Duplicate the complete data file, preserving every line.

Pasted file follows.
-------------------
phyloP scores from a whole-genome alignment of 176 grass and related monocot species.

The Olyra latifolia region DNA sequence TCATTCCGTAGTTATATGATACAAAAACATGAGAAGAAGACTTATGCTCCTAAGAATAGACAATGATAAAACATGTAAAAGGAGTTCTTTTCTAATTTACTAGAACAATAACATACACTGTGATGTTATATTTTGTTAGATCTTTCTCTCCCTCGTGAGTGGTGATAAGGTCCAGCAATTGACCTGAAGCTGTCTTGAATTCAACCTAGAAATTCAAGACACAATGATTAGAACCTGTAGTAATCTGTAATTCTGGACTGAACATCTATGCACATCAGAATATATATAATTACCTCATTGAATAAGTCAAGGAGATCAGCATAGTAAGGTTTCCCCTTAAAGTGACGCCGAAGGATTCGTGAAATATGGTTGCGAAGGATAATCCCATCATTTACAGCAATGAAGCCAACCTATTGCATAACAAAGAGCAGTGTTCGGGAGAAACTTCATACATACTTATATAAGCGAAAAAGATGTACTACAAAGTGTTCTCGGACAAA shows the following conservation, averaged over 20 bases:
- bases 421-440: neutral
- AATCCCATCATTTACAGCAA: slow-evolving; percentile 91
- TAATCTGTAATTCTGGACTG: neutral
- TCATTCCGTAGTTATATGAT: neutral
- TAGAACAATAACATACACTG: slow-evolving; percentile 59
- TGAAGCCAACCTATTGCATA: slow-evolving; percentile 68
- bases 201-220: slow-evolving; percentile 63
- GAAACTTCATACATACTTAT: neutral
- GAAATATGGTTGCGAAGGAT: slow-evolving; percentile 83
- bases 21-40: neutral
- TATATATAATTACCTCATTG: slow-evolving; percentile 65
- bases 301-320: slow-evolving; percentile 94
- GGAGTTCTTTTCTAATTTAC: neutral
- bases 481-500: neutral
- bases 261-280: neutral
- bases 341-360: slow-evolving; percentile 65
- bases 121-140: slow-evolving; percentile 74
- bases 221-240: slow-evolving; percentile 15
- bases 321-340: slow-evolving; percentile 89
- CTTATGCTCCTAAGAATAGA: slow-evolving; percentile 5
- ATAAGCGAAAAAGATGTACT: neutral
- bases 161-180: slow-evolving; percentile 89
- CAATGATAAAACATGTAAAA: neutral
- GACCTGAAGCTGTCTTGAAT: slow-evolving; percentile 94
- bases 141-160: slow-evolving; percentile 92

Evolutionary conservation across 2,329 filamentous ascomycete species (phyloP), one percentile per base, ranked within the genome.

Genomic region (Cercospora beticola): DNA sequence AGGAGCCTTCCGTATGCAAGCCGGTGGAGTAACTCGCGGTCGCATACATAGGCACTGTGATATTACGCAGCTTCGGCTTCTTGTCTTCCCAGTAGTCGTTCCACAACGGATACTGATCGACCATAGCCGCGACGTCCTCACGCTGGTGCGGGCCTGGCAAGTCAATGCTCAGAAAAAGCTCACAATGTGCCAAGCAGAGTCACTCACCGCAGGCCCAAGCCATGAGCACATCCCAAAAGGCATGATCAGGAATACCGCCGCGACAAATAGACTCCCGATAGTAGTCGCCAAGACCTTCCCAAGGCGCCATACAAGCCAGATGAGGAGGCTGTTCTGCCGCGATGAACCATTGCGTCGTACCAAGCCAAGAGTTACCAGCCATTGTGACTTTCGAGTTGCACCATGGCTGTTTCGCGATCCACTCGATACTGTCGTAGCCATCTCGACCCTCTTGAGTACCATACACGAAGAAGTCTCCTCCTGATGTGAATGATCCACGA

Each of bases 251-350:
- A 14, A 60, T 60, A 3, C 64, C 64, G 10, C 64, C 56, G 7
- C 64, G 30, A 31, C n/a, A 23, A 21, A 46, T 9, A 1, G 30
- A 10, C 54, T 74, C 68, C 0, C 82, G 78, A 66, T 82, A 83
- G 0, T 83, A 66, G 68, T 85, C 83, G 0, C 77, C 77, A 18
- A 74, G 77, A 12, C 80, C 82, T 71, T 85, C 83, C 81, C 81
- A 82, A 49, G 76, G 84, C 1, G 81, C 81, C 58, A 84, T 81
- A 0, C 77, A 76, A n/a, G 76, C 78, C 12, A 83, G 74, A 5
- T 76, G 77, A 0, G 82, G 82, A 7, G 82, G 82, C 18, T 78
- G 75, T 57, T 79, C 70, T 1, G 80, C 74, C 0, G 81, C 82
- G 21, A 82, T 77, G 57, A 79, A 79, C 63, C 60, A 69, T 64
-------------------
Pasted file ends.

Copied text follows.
phyloP scores from a whole-genome alignment of 176 grass and related monocot species.

The Olyra latifolia region DNA sequence TCATTCCGTAGTTATATGATACAAAAACATGAGAAGAAGACTTATGCTCCTAAGAATAGACAATGATAAAACATGTAAAAGGAGTTCTTTTCTAATTTACTAGAACAATAACATACACTGTGATGTTATATTTTGTTAGATCTTTCTCTCCCTCGTGAGTGGTGATAAGGTCCAGCAATTGACCTGAAGCTGTCTTGAATTCAACCTAGAAATTCAAGACACAATGATTAGAACCTGTAGTAATCTGTAATTCTGGACTGAACATCTATGCACATCAGAATATATATAATTACCTCATTGAATAAGTCAAGGAGATCAGCATAGTAAGGTTTCCCCTTAAAGTGACGCCGAAGGATTCGTGAAATATGGTTGCGAAGGATAATCCCATCATTTACAGCAATGAAGCCAACCTATTGCATAACAAAGAGCAGTGTTCGGGAGAAACTTCATACATACTTATATAAGCGAAAAAGATGTACTACAAAGTGTTCTCGGACAAA shows the following conservation, averaged over 20 bases:
- bases 421-440: neutral
- AATCCCATCATTTACAGCAA: slow-evolving; percentile 91
- TAATCTGTAATTCTGGACTG: neutral
- TCATTCCGTAGTTATATGAT: neutral
- TAGAACAATAACATACACTG: slow-evolving; percentile 59
- TGAAGCCAACCTATTGCATA: slow-evolving; percentile 68
- bases 201-220: slow-evolving; percentile 63
- GAAACTTCATACATACTTAT: neutral
- GAAATATGGTTGCGAAGGAT: slow-evolving; percentile 83
- bases 21-40: neutral
- TATATATAATTACCTCATTG: slow-evolving; percentile 65
- bases 301-320: slow-evolving; percentile 94
- GGAGTTCTTTTCTAATTTAC: neutral
- bases 481-500: neutral
- bases 261-280: neutral
- bases 341-360: slow-evolving; percentile 65
- bases 121-140: slow-evolving; percentile 74
- bases 221-240: slow-evolving; percentile 15
- bases 321-340: slow-evolving; percentile 89
- CTTATGCTCCTAAGAATAGA: slow-evolving; percentile 5
- ATAAGCGAAAAAGATGTACT: neutral
- bases 161-180: slow-evolving; percentile 89
- CAATGATAAAACATGTAAAA: neutral
- GACCTGAAGCTGTCTTGAAT: slow-evolving; percentile 94
- bases 141-160: slow-evolving; percentile 92

Evolutionary conservation across 2,329 filamentous ascomycete species (phyloP), one percentile per base, ranked within the genome.

Genomic region (Cercospora beticola): DNA sequence AGGAGCCTTCCGTATGCAAGCCGGTGGAGTAACTCGCGGTCGCATACATAGGCACTGTGATATTACGCAGCTTCGGCTTCTTGTCTTCCCAGTAGTCGTTCCACAACGGATACTGATCGACCATAGCCGCGACGTCCTCACGCTGGTGCGGGCCTGGCAAGTCAATGCTCAGAAAAAGCTCACAATGTGCCAAGCAGAGTCACTCACCGCAGGCCCAAGCCATGAGCACATCCCAAAAGGCATGATCAGGAATACCGCCGCGACAAATAGACTCCCGATAGTAGTCGCCAAGACCTTCCCAAGGCGCCATACAAGCCAGATGAGGAGGCTGTTCTGCCGCGATGAACCATTGCGTCGTACCAAGCCAAGAGTTACCAGCCATTGTGACTTTCGAGTTGCACCATGGCTGTTTCGCGATCCACTCGATACTGTCGTAGCCATCTCGACCCTCTTGAGTACCATACACGAAGAAGTCTCCTCCTGATGTGAATGATCCACGA

Each of bases 251-350:
- A 14, A 60, T 60, A 3, C 64, C 64, G 10, C 64, C 56, G 7
- C 64, G 30, A 31, C n/a, A 23, A 21, A 46, T 9, A 1, G 30
- A 10, C 54, T 74, C 68, C 0, C 82, G 78, A 66, T 82, A 83
- G 0, T 83, A 66, G 68, T 85, C 83, G 0, C 77, C 77, A 18
- A 74, G 77, A 12, C 80, C 82, T 71, T 85, C 83, C 81, C 81
- A 82, A 49, G 76, G 84, C 1, G 81, C 81, C 58, A 84, T 81
- A 0, C 77, A 76, A n/a, G 76, C 78, C 12, A 83, G 74, A 5
- T 76, G 77, A 0, G 82, G 82, A 7, G 82, G 82, C 18, T 78
- G 75, T 57, T 79, C 70, T 1, G 80, C 74, C 0, G 81, C 82
- G 21, A 82, T 77, G 57, A 79, A 79, C 63, C 60, A 69, T 64